Looking Back | FAN Outdoors

As I sit looking out the living room window white falling snow and frozen ground can be seen behind it with Snap and Belle sound asleep beside me my mind drifts back to the hunting season recently ended but is now just another memory to be pondered.There have been quite a few, well if 59 years afield qualify then it’s an accurate number give or take a couple.A few have been forgotten or perhaps more accurately would probably have been taken for granted.

Some of the earliest memories are of dad leaving with his Brittany, Snap and Uncle LO Gray. Snap eagerly jumped into the trunk of his ‘57 two-tone brown n yellow Ford Fairlane 500.Later in the day they’d return with ducks, usually Mallards and Teal or pheasants and sometimes both.I used to love posing the birds, hearing the stories and laughter that was always part of the hunt.Later came cleaning with me “helping” but probably more accurately being a nuisance however dad never seemed to care always letting me pick some feathers or explain what some organ or bird part was.Snap spent his non-hunting days in the old tin garage kennel and always fed a tasty meal of table scraps mixed in with his dry dog food but with an extra large portion after a day afield.One time later in his life he was allowed in the house after a days’ hunt but then he preferred his kennel soon panting and standing at the door.

Only after taking firearm safety with dad being a volunteer instructor, was I allowed to carry a gun but the instruction began even a few years earlier carrying a toy gun, then a BB gun and an empty ladies model 20 gauge belonging to my Aunt Ivy before I could load that single shot.It was a lengthy process but looking back one that has served me well over time and years later when I assumed my new role as a dad myself.

One recollection was of a duck hunt out at Uncle Pauls’ farm.It was only dad and me with me soon being bored off to make a blind of rushes n branches a short distance away when two separate big flocks of mallards appeared.Hiding they circled and circled.The wings made a whistling sound then suddenly they cupped n orange feet reached for the water.Half landed with the other circling too.Not able to stand it any longer I stood and shot that 20 gauge.There were so many and so close it seemed deafening .Certainly I couldn’t miss.The entire slough was a panic and a woosh of waterfowl wings. I fired two more times with dad shooting and emptying his auto.I never touched a feather but Snap retrieved his three curly-tailed drakes.I’ve relived those moments hundreds of times as though it was yesterday enjoying it each time.Now the decades have passed but evidently it made an indelible mark.

My youth happened to be in the days of the Soil Bank era and the heyday of Minnesota pheasants, at least compared to our numbers today. Shotgun shells had paper hulls that swelled if damp, road hunting was something done often in late afternoon or when legs or dogs were dead tired usually producing results.I recall long walks, well long to me, with dad out at land belonging to Jim Cooper.He lived in the cities usually only hunting on opening days but dad had permission when he wasn’t there.My legs were short and the car appeared so tiny off in the distance it seemed like we’d never get back.Telling myself each step is a step closer and even falling behind dad guess I always made it but made a promise to myself to never complain because I was hunting.In those days dad shot most if not all the birds.I might have shot at some but those memories are gone if so.I do remember my first one though but it was also Snap’s last.It was on an afternoon road hunt with mom and dad after school.A rooster stood on the inside edge of a small group of ditch cattails as we passed.Dad told me to go get him as he stopped.Uncasing that 20 ga dad let Snap out.After scenting the bird he went on point.As dad motioned me toward Snap the bird flushed.I shot and to my astonishment the bird dropped with Snap right there picking it up.I’ll never forget what happened next because he brought it to me.Holding it high dad’s smile is etched forever making a memory I’ll never forget!Thanks dad!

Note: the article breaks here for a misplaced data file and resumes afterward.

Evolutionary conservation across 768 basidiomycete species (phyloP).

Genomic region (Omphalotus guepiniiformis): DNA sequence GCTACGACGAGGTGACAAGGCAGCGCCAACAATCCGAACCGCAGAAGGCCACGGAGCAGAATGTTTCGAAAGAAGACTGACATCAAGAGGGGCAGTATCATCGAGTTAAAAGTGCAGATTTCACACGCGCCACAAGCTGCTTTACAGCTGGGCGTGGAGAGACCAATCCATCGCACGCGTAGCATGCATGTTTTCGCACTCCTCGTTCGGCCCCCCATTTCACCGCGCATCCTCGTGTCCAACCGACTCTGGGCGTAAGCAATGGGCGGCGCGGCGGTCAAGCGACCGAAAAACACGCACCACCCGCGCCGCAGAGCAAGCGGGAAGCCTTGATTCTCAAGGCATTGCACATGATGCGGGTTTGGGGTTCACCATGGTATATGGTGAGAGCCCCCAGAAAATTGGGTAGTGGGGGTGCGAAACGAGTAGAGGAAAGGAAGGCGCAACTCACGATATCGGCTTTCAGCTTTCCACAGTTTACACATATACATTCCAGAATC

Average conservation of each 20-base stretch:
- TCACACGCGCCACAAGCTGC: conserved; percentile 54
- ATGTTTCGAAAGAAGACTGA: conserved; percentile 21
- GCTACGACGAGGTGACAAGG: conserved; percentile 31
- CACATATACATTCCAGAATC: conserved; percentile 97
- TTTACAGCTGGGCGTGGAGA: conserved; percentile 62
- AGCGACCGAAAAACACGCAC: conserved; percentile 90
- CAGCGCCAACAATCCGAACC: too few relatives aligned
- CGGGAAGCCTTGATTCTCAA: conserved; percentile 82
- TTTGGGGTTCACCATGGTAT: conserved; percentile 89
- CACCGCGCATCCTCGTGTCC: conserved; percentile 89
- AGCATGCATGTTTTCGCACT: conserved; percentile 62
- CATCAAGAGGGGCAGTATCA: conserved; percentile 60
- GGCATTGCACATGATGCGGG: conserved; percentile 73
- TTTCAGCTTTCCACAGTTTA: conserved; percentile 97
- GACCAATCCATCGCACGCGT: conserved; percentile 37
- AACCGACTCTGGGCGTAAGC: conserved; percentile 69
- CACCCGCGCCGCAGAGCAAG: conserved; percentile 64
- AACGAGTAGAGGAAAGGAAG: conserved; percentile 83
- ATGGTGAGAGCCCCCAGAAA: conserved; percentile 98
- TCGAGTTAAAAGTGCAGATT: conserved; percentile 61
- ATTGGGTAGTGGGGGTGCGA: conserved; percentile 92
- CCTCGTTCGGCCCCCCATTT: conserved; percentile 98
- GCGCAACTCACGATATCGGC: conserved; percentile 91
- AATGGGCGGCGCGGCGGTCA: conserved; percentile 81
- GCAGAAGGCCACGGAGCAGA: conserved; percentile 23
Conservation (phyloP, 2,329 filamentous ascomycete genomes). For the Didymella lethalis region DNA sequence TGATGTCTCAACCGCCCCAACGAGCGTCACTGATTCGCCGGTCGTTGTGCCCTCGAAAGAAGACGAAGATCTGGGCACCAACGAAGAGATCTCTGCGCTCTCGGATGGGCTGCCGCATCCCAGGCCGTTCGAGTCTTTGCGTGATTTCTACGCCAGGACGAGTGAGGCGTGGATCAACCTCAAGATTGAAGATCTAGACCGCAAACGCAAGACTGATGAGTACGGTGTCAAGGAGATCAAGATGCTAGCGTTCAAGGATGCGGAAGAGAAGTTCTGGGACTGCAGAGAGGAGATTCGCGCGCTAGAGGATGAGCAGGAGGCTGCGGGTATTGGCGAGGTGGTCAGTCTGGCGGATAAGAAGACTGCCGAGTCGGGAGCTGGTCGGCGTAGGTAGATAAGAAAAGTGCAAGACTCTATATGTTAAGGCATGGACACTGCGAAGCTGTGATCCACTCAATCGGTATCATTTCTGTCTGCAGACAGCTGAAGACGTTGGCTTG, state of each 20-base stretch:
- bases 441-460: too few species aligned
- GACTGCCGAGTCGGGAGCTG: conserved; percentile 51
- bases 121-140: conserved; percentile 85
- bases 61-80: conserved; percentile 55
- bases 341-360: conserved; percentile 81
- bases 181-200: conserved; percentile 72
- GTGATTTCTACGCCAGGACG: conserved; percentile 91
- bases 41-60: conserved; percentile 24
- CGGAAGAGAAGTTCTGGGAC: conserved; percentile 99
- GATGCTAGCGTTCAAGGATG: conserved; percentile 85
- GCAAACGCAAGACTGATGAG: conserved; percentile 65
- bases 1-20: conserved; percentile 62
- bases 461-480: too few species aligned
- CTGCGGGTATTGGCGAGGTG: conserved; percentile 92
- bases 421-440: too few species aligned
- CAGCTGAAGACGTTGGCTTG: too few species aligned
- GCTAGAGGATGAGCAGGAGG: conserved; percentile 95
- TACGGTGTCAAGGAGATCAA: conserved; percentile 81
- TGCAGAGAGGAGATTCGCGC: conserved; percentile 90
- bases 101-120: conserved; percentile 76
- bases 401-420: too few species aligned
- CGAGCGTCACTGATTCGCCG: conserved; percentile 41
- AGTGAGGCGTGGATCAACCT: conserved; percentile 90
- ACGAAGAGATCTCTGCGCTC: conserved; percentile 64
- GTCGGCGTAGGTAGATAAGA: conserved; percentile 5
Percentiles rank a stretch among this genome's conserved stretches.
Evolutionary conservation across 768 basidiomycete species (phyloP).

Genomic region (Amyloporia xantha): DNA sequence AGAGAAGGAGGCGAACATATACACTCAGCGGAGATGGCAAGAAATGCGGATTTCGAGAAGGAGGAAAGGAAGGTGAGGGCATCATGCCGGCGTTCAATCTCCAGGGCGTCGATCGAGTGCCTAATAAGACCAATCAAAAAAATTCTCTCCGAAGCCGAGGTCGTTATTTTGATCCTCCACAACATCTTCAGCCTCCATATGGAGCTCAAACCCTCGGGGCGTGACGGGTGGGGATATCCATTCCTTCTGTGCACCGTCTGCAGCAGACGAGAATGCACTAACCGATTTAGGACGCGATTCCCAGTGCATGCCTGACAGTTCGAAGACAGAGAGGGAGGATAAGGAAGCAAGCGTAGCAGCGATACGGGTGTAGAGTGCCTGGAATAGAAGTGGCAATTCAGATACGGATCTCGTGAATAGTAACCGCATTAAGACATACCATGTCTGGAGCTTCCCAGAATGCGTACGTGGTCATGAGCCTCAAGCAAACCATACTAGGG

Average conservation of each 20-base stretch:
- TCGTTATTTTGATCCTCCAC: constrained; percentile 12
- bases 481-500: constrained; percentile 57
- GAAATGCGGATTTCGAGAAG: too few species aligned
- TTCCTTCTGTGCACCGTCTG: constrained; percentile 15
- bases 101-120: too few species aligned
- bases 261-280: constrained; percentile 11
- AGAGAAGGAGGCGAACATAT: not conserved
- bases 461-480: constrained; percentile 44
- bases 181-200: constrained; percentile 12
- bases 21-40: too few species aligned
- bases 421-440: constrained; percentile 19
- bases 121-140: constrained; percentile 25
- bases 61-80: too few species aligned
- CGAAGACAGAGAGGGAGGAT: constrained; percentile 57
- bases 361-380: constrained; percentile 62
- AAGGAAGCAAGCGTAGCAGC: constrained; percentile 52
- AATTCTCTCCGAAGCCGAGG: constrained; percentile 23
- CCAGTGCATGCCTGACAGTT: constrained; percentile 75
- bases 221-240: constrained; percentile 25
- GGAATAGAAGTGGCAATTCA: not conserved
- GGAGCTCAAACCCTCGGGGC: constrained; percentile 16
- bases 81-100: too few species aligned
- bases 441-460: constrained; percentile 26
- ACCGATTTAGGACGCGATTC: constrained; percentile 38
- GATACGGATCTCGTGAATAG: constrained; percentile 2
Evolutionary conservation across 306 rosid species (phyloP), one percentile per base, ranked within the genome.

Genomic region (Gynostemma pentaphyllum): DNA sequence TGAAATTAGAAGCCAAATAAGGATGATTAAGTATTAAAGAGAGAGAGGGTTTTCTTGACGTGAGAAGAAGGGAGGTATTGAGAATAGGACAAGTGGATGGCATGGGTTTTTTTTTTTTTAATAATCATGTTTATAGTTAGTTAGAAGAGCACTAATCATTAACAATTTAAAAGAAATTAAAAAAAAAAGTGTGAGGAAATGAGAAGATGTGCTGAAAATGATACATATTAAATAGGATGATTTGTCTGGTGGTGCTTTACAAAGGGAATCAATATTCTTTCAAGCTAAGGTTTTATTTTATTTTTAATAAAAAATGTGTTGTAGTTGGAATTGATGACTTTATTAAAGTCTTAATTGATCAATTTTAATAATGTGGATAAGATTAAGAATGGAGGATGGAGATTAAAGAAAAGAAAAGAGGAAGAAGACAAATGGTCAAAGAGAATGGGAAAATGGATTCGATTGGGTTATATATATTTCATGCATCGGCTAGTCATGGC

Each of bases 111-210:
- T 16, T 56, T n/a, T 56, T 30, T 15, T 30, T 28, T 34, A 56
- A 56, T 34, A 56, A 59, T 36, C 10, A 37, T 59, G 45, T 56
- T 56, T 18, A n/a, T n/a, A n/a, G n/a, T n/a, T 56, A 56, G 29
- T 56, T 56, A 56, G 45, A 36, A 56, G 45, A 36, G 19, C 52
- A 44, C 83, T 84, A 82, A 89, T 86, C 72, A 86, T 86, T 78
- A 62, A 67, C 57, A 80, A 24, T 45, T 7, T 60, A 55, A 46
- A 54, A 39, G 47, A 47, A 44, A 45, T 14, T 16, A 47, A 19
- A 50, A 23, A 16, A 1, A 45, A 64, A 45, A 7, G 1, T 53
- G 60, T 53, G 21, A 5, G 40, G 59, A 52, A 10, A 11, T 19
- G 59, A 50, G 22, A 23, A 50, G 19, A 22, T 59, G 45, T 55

As you read of my past memories I’d like to offer a lesson and it’s certainly not rocket science.Because as my sons, Erik and Chad read this they will see so many similarities to how they began because the recipe was easy to follow.Today so many words, so much money, so many meetings in planning strategies take place the path to making a hunter is the same.First introduce, then create a desire by planting the seed, nurture carefully building a solid foundation.By that I mean if you, as a parent or an adult have as your ultimate goal the creation of a young hunter & begin early in life.Teach respect for others and the game afield through your example.Make this a priority and when you take them become the teacher and their experience the most important not yours!This takes time and a concerted effort.It is not something that can happen in a day or even two! The result may be the same as my experience is now because I love hunting with Chad and Erik and usually am invited along with them. Sometimes they’ll say “now where should we go next dad?”My usual response is “You’re the guide today” with a smile.They have each become excellent hunters in every way a hunter should be and certainly passionate about the sport.Now the torch has been passed to Erik with his young son, Jack (named for my father) and one day Chad too will have his opportunity!Jack, although only 3 months old already has his lifetime hunting and fishing license compliments of his Grandma and Grandpa!

Now my question for you is: Will you be a good teacher too?

Wishing you all the best in the Outdoors!

title

Content Goes Here